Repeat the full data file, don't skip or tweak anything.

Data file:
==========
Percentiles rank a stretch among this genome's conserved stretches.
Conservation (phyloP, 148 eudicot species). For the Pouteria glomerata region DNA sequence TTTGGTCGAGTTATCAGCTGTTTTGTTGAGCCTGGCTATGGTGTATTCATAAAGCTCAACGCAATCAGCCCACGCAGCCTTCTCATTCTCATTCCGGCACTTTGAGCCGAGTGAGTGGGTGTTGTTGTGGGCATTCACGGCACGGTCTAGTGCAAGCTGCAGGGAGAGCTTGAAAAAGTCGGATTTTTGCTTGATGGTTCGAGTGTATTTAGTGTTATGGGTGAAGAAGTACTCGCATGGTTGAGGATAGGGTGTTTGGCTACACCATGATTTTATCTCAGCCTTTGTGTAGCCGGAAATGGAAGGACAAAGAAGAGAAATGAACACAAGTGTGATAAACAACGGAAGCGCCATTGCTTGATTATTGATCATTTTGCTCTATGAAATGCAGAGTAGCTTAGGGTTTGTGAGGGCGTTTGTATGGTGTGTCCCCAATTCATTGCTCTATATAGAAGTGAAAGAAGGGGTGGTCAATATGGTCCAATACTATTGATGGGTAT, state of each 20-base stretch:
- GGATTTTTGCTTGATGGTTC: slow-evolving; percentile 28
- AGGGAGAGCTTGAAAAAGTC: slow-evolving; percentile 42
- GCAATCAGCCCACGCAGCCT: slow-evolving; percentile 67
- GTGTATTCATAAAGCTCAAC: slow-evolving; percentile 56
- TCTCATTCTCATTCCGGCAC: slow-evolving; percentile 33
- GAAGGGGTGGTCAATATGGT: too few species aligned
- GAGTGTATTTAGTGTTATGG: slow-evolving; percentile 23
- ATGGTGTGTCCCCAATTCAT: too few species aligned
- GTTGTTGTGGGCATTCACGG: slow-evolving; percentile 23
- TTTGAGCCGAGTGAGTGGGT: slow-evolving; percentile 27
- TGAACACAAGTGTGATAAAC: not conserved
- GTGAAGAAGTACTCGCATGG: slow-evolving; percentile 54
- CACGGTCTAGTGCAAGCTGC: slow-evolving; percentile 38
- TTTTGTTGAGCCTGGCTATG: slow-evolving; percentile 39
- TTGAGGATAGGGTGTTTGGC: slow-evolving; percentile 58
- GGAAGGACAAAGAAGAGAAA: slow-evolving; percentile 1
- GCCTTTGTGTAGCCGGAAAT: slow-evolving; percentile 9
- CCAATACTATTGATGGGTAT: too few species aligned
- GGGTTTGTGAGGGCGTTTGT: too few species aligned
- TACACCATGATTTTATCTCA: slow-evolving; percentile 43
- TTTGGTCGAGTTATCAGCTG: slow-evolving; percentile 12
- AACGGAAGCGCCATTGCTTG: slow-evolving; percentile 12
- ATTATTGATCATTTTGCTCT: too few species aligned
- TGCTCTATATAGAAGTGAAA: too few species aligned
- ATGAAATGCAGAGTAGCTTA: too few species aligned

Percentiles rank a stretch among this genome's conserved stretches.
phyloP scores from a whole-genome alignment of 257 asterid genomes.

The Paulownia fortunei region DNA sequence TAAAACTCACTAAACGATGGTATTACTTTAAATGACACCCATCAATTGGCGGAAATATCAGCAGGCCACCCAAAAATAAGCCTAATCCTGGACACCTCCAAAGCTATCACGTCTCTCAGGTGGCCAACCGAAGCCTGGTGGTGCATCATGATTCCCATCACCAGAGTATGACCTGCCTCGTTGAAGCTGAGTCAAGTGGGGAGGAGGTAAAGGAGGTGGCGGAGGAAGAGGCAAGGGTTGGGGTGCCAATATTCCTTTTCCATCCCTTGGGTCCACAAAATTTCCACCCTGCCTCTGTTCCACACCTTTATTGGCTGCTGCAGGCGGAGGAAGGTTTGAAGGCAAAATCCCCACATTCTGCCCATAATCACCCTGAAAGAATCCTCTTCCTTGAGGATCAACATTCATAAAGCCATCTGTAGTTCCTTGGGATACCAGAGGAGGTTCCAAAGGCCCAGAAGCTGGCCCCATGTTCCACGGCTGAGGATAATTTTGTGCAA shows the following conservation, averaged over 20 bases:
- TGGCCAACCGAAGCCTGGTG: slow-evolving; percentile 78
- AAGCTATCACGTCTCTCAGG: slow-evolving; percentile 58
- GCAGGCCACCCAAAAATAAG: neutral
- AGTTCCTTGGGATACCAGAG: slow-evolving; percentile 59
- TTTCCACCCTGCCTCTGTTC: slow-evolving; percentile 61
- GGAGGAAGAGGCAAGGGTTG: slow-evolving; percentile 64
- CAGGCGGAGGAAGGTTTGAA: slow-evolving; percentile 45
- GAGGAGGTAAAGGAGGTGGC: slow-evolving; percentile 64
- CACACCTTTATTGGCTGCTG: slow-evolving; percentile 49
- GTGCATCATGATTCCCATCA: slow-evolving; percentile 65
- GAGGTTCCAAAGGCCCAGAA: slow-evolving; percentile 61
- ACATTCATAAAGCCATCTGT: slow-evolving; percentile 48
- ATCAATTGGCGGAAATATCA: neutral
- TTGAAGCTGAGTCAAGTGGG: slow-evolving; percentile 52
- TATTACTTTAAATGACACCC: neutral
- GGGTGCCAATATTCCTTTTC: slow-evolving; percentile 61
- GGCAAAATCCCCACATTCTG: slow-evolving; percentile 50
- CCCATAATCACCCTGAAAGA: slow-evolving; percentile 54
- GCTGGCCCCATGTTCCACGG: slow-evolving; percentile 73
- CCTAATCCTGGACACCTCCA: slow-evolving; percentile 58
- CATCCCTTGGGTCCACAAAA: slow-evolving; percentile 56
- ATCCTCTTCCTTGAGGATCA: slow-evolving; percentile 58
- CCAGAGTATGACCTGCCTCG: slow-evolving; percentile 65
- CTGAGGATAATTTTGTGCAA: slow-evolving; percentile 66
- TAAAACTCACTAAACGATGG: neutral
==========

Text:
Percentiles rank a stretch among this genome's conserved stretches.
Conservation (phyloP, 148 eudicot species). For the Pouteria glomerata region DNA sequence TTTGGTCGAGTTATCAGCTGTTTTGTTGAGCCTGGCTATGGTGTATTCATAAAGCTCAACGCAATCAGCCCACGCAGCCTTCTCATTCTCATTCCGGCACTTTGAGCCGAGTGAGTGGGTGTTGTTGTGGGCATTCACGGCACGGTCTAGTGCAAGCTGCAGGGAGAGCTTGAAAAAGTCGGATTTTTGCTTGATGGTTCGAGTGTATTTAGTGTTATGGGTGAAGAAGTACTCGCATGGTTGAGGATAGGGTGTTTGGCTACACCATGATTTTATCTCAGCCTTTGTGTAGCCGGAAATGGAAGGACAAAGAAGAGAAATGAACACAAGTGTGATAAACAACGGAAGCGCCATTGCTTGATTATTGATCATTTTGCTCTATGAAATGCAGAGTAGCTTAGGGTTTGTGAGGGCGTTTGTATGGTGTGTCCCCAATTCATTGCTCTATATAGAAGTGAAAGAAGGGGTGGTCAATATGGTCCAATACTATTGATGGGTAT, state of each 20-base stretch:
- GGATTTTTGCTTGATGGTTC: slow-evolving; percentile 28
- AGGGAGAGCTTGAAAAAGTC: slow-evolving; percentile 42
- GCAATCAGCCCACGCAGCCT: slow-evolving; percentile 67
- GTGTATTCATAAAGCTCAAC: slow-evolving; percentile 56
- TCTCATTCTCATTCCGGCAC: slow-evolving; percentile 33
- GAAGGGGTGGTCAATATGGT: too few species aligned
- GAGTGTATTTAGTGTTATGG: slow-evolving; percentile 23
- ATGGTGTGTCCCCAATTCAT: too few species aligned
- GTTGTTGTGGGCATTCACGG: slow-evolving; percentile 23
- TTTGAGCCGAGTGAGTGGGT: slow-evolving; percentile 27
- TGAACACAAGTGTGATAAAC: not conserved
- GTGAAGAAGTACTCGCATGG: slow-evolving; percentile 54
- CACGGTCTAGTGCAAGCTGC: slow-evolving; percentile 38
- TTTTGTTGAGCCTGGCTATG: slow-evolving; percentile 39
- TTGAGGATAGGGTGTTTGGC: slow-evolving; percentile 58
- GGAAGGACAAAGAAGAGAAA: slow-evolving; percentile 1
- GCCTTTGTGTAGCCGGAAAT: slow-evolving; percentile 9
- CCAATACTATTGATGGGTAT: too few species aligned
- GGGTTTGTGAGGGCGTTTGT: too few species aligned
- TACACCATGATTTTATCTCA: slow-evolving; percentile 43
- TTTGGTCGAGTTATCAGCTG: slow-evolving; percentile 12
- AACGGAAGCGCCATTGCTTG: slow-evolving; percentile 12
- ATTATTGATCATTTTGCTCT: too few species aligned
- TGCTCTATATAGAAGTGAAA: too few species aligned
- ATGAAATGCAGAGTAGCTTA: too few species aligned

Percentiles rank a stretch among this genome's conserved stretches.
phyloP scores from a whole-genome alignment of 257 asterid genomes.

The Paulownia fortunei region DNA sequence TAAAACTCACTAAACGATGGTATTACTTTAAATGACACCCATCAATTGGCGGAAATATCAGCAGGCCACCCAAAAATAAGCCTAATCCTGGACACCTCCAAAGCTATCACGTCTCTCAGGTGGCCAACCGAAGCCTGGTGGTGCATCATGATTCCCATCACCAGAGTATGACCTGCCTCGTTGAAGCTGAGTCAAGTGGGGAGGAGGTAAAGGAGGTGGCGGAGGAAGAGGCAAGGGTTGGGGTGCCAATATTCCTTTTCCATCCCTTGGGTCCACAAAATTTCCACCCTGCCTCTGTTCCACACCTTTATTGGCTGCTGCAGGCGGAGGAAGGTTTGAAGGCAAAATCCCCACATTCTGCCCATAATCACCCTGAAAGAATCCTCTTCCTTGAGGATCAACATTCATAAAGCCATCTGTAGTTCCTTGGGATACCAGAGGAGGTTCCAAAGGCCCAGAAGCTGGCCCCATGTTCCACGGCTGAGGATAATTTTGTGCAA shows the following conservation, averaged over 20 bases:
- TGGCCAACCGAAGCCTGGTG: slow-evolving; percentile 78
- AAGCTATCACGTCTCTCAGG: slow-evolving; percentile 58
- GCAGGCCACCCAAAAATAAG: neutral
- AGTTCCTTGGGATACCAGAG: slow-evolving; percentile 59
- TTTCCACCCTGCCTCTGTTC: slow-evolving; percentile 61
- GGAGGAAGAGGCAAGGGTTG: slow-evolving; percentile 64
- CAGGCGGAGGAAGGTTTGAA: slow-evolving; percentile 45
- GAGGAGGTAAAGGAGGTGGC: slow-evolving; percentile 64
- CACACCTTTATTGGCTGCTG: slow-evolving; percentile 49
- GTGCATCATGATTCCCATCA: slow-evolving; percentile 65
- GAGGTTCCAAAGGCCCAGAA: slow-evolving; percentile 61
- ACATTCATAAAGCCATCTGT: slow-evolving; percentile 48
- ATCAATTGGCGGAAATATCA: neutral
- TTGAAGCTGAGTCAAGTGGG: slow-evolving; percentile 52
- TATTACTTTAAATGACACCC: neutral
- GGGTGCCAATATTCCTTTTC: slow-evolving; percentile 61
- GGCAAAATCCCCACATTCTG: slow-evolving; percentile 50
- CCCATAATCACCCTGAAAGA: slow-evolving; percentile 54
- GCTGGCCCCATGTTCCACGG: slow-evolving; percentile 73
- CCTAATCCTGGACACCTCCA: slow-evolving; percentile 58
- CATCCCTTGGGTCCACAAAA: slow-evolving; percentile 56
- ATCCTCTTCCTTGAGGATCA: slow-evolving; percentile 58
- CCAGAGTATGACCTGCCTCG: slow-evolving; percentile 65
- CTGAGGATAATTTTGTGCAA: slow-evolving; percentile 66
- TAAAACTCACTAAACGATGG: neutral